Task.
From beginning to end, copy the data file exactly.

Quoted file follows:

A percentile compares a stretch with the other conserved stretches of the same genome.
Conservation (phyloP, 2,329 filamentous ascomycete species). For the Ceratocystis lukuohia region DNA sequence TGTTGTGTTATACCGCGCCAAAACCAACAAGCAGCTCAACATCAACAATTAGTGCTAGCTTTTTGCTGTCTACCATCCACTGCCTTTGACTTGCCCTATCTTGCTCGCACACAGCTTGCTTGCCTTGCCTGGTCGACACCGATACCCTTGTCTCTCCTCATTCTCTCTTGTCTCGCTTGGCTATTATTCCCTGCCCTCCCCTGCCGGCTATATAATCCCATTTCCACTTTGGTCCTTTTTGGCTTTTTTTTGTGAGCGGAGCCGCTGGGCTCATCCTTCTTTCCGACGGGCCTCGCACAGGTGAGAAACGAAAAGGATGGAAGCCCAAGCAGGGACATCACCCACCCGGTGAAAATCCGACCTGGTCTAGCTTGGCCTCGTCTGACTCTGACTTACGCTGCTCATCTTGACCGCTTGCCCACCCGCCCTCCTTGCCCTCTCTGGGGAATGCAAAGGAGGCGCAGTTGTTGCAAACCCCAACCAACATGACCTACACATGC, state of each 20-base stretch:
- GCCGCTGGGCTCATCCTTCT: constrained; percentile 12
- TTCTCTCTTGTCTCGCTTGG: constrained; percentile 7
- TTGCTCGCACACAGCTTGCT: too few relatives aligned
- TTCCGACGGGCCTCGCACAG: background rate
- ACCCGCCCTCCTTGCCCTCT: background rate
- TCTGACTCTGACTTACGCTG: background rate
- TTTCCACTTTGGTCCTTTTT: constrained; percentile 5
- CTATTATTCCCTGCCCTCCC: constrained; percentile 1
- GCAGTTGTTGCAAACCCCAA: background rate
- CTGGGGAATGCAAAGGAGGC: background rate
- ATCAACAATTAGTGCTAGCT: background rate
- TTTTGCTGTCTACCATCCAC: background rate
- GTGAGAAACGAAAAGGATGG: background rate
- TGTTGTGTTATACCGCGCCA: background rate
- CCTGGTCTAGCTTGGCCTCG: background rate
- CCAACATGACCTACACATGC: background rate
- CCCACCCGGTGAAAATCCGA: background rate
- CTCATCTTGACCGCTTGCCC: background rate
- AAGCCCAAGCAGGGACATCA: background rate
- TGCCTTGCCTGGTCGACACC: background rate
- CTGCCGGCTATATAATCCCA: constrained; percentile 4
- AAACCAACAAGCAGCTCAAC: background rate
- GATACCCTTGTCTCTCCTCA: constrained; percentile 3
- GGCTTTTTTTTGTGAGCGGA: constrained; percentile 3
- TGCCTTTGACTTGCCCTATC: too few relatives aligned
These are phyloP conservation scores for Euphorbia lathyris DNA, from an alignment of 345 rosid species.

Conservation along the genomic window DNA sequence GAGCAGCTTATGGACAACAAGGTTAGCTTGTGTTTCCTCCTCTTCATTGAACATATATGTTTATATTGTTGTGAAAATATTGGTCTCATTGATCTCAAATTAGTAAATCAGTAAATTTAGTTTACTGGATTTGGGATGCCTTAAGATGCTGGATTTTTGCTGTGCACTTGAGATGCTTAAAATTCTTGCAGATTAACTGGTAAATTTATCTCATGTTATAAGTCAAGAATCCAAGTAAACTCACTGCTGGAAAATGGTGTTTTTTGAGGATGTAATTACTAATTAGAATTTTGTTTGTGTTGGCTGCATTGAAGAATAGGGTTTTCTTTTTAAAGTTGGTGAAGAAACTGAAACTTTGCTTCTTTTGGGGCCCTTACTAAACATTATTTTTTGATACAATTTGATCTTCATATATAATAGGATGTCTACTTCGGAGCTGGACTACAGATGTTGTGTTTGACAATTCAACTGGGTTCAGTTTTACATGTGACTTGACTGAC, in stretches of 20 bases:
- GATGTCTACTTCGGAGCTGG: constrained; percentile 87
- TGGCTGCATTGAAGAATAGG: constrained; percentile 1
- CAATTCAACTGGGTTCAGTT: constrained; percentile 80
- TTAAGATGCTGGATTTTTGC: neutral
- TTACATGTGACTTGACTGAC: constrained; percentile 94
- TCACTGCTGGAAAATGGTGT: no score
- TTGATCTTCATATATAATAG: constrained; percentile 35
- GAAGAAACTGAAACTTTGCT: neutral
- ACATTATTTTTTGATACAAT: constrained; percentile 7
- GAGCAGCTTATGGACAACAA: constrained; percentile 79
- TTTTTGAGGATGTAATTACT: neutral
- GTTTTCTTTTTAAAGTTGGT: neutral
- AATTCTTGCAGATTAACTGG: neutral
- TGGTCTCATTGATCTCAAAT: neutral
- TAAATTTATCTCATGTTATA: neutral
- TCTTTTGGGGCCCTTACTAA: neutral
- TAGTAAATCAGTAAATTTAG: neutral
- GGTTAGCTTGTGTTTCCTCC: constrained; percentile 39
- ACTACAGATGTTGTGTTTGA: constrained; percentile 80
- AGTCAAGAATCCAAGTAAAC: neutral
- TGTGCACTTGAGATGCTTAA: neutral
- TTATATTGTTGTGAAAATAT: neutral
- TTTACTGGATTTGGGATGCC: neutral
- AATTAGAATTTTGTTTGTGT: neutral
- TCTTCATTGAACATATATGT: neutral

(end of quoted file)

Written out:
A percentile compares a stretch with the other conserved stretches of the same genome.
Conservation (phyloP, 2,329 filamentous ascomycete species). For the Ceratocystis lukuohia region DNA sequence TGTTGTGTTATACCGCGCCAAAACCAACAAGCAGCTCAACATCAACAATTAGTGCTAGCTTTTTGCTGTCTACCATCCACTGCCTTTGACTTGCCCTATCTTGCTCGCACACAGCTTGCTTGCCTTGCCTGGTCGACACCGATACCCTTGTCTCTCCTCATTCTCTCTTGTCTCGCTTGGCTATTATTCCCTGCCCTCCCCTGCCGGCTATATAATCCCATTTCCACTTTGGTCCTTTTTGGCTTTTTTTTGTGAGCGGAGCCGCTGGGCTCATCCTTCTTTCCGACGGGCCTCGCACAGGTGAGAAACGAAAAGGATGGAAGCCCAAGCAGGGACATCACCCACCCGGTGAAAATCCGACCTGGTCTAGCTTGGCCTCGTCTGACTCTGACTTACGCTGCTCATCTTGACCGCTTGCCCACCCGCCCTCCTTGCCCTCTCTGGGGAATGCAAAGGAGGCGCAGTTGTTGCAAACCCCAACCAACATGACCTACACATGC, state of each 20-base stretch:
- GCCGCTGGGCTCATCCTTCT: constrained; percentile 12
- TTCTCTCTTGTCTCGCTTGG: constrained; percentile 7
- TTGCTCGCACACAGCTTGCT: too few relatives aligned
- TTCCGACGGGCCTCGCACAG: background rate
- ACCCGCCCTCCTTGCCCTCT: background rate
- TCTGACTCTGACTTACGCTG: background rate
- TTTCCACTTTGGTCCTTTTT: constrained; percentile 5
- CTATTATTCCCTGCCCTCCC: constrained; percentile 1
- GCAGTTGTTGCAAACCCCAA: background rate
- CTGGGGAATGCAAAGGAGGC: background rate
- ATCAACAATTAGTGCTAGCT: background rate
- TTTTGCTGTCTACCATCCAC: background rate
- GTGAGAAACGAAAAGGATGG: background rate
- TGTTGTGTTATACCGCGCCA: background rate
- CCTGGTCTAGCTTGGCCTCG: background rate
- CCAACATGACCTACACATGC: background rate
- CCCACCCGGTGAAAATCCGA: background rate
- CTCATCTTGACCGCTTGCCC: background rate
- AAGCCCAAGCAGGGACATCA: background rate
- TGCCTTGCCTGGTCGACACC: background rate
- CTGCCGGCTATATAATCCCA: constrained; percentile 4
- AAACCAACAAGCAGCTCAAC: background rate
- GATACCCTTGTCTCTCCTCA: constrained; percentile 3
- GGCTTTTTTTTGTGAGCGGA: constrained; percentile 3
- TGCCTTTGACTTGCCCTATC: too few relatives aligned
These are phyloP conservation scores for Euphorbia lathyris DNA, from an alignment of 345 rosid species.

Conservation along the genomic window DNA sequence GAGCAGCTTATGGACAACAAGGTTAGCTTGTGTTTCCTCCTCTTCATTGAACATATATGTTTATATTGTTGTGAAAATATTGGTCTCATTGATCTCAAATTAGTAAATCAGTAAATTTAGTTTACTGGATTTGGGATGCCTTAAGATGCTGGATTTTTGCTGTGCACTTGAGATGCTTAAAATTCTTGCAGATTAACTGGTAAATTTATCTCATGTTATAAGTCAAGAATCCAAGTAAACTCACTGCTGGAAAATGGTGTTTTTTGAGGATGTAATTACTAATTAGAATTTTGTTTGTGTTGGCTGCATTGAAGAATAGGGTTTTCTTTTTAAAGTTGGTGAAGAAACTGAAACTTTGCTTCTTTTGGGGCCCTTACTAAACATTATTTTTTGATACAATTTGATCTTCATATATAATAGGATGTCTACTTCGGAGCTGGACTACAGATGTTGTGTTTGACAATTCAACTGGGTTCAGTTTTACATGTGACTTGACTGAC, in stretches of 20 bases:
- GATGTCTACTTCGGAGCTGG: constrained; percentile 87
- TGGCTGCATTGAAGAATAGG: constrained; percentile 1
- CAATTCAACTGGGTTCAGTT: constrained; percentile 80
- TTAAGATGCTGGATTTTTGC: neutral
- TTACATGTGACTTGACTGAC: constrained; percentile 94
- TCACTGCTGGAAAATGGTGT: no score
- TTGATCTTCATATATAATAG: constrained; percentile 35
- GAAGAAACTGAAACTTTGCT: neutral
- ACATTATTTTTTGATACAAT: constrained; percentile 7
- GAGCAGCTTATGGACAACAA: constrained; percentile 79
- TTTTTGAGGATGTAATTACT: neutral
- GTTTTCTTTTTAAAGTTGGT: neutral
- AATTCTTGCAGATTAACTGG: neutral
- TGGTCTCATTGATCTCAAAT: neutral
- TAAATTTATCTCATGTTATA: neutral
- TCTTTTGGGGCCCTTACTAA: neutral
- TAGTAAATCAGTAAATTTAG: neutral
- GGTTAGCTTGTGTTTCCTCC: constrained; percentile 39
- ACTACAGATGTTGTGTTTGA: constrained; percentile 80
- AGTCAAGAATCCAAGTAAAC: neutral
- TGTGCACTTGAGATGCTTAA: neutral
- TTATATTGTTGTGAAAATAT: neutral
- TTTACTGGATTTGGGATGCC: neutral
- AATTAGAATTTTGTTTGTGT: neutral
- TCTTCATTGAACATATATGT: neutral